Airline price war sets fares tumbling

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The Independent Online
BRITISH Airways fired the first shots in an air fares war yesterday with the announcement that its low-cost, no-frills carrier - Go - will offer pounds 100 return tickets to European capitals.

The new airline will begin flying to Rome, Milan and Copenhagen from Stansted. The planned two flights a day, which start in May, will offer "quality food" for sale and Go promises to do away with tickets and boarding passes. "All you will need to travel is your passport," claims Barbara Cassani, the company's chief executive.

The 300 seats a day being offered by BA's Go operation are merely the first steps in the airline's attempt to stave off the flock of low-cost carriers that have sprung up over Europe.

Ms Cassani yesterday confirmed Go was also considering flights to Stockholm, Paris, Edinburgh, Nice and Amsterdam. "Germany has great potential too. Basically nothing is sacrosanct," she said. "We will be up to three services a day later this year." Combined with the strong pound, European fares are likely to drop to their lowest level.

The rapid expansion will alarm other smaller competitors worried that BA aims to put them out of business. EasyJet, which flies from Luton, said Go had chosen deliberately not to fly to any of its destinations because of a pending legal action. "We see this as a temporary situation. With our 12 aircraft to be delivered within the next 18 months, and their own growth plans, we will be crossing swords very soon," said EasyJet's chairman, Stelios Haji-Ioannou. He added that all three cities chosen by BA were on EasyJet's schedule for 1999.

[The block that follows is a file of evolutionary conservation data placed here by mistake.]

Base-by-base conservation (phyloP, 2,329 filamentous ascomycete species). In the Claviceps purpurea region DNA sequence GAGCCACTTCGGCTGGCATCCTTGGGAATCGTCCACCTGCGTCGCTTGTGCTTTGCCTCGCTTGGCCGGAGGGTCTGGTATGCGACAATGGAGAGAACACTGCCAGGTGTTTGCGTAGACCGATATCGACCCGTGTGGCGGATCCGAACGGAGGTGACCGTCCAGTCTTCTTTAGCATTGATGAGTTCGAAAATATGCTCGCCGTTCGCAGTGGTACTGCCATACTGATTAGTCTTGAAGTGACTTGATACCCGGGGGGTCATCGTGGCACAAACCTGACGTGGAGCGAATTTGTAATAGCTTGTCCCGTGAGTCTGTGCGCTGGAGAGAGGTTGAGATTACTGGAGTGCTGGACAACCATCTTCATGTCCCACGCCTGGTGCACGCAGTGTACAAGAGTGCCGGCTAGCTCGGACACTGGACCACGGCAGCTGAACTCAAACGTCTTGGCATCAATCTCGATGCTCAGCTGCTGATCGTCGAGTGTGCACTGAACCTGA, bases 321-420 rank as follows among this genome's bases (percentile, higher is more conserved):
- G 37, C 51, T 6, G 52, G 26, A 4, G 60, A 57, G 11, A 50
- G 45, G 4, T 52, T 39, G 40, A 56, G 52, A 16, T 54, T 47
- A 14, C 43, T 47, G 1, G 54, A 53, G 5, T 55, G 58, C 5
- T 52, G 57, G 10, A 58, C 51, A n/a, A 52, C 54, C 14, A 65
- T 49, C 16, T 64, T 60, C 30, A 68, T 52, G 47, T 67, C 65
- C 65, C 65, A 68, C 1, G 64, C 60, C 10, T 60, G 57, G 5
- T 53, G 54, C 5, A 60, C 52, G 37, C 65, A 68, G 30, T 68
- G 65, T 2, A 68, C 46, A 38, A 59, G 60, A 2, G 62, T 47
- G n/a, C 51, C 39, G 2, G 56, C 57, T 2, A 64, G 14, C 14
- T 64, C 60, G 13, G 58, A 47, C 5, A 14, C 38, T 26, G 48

To start with all 148 seats on Go's Boeing 737 will be priced at pounds 100 - a departure for the airline industry which usually only offers a tenth of a plane's capacity at its lowest price. Go will be operating three leased Boeing 737s initially.

Debonair, which flies from Luton, will be meeting Go's challenge head- on as both will fly to Rome. "But it is not just us - they will be poaching passengers from British Airways which flies six times a day to Rome," said Franco Mancassola, Debonair's chief executive.

Michael O'Leary, who runs Ryanair - which also flies from Stansted, reacted "coolly" to BA's move pointing out the pounds 100 fare was "an introductory offer only". Ryanair has announced six new routes from Stansted this summer, including three to Italy. Although Ryanair appears indifferent to BA's new airline, it will face tough competition. Its flight to Malmo will compete for virtually the same market as Go's trip to Copenhagen - when a bridge connecting the two cities opens.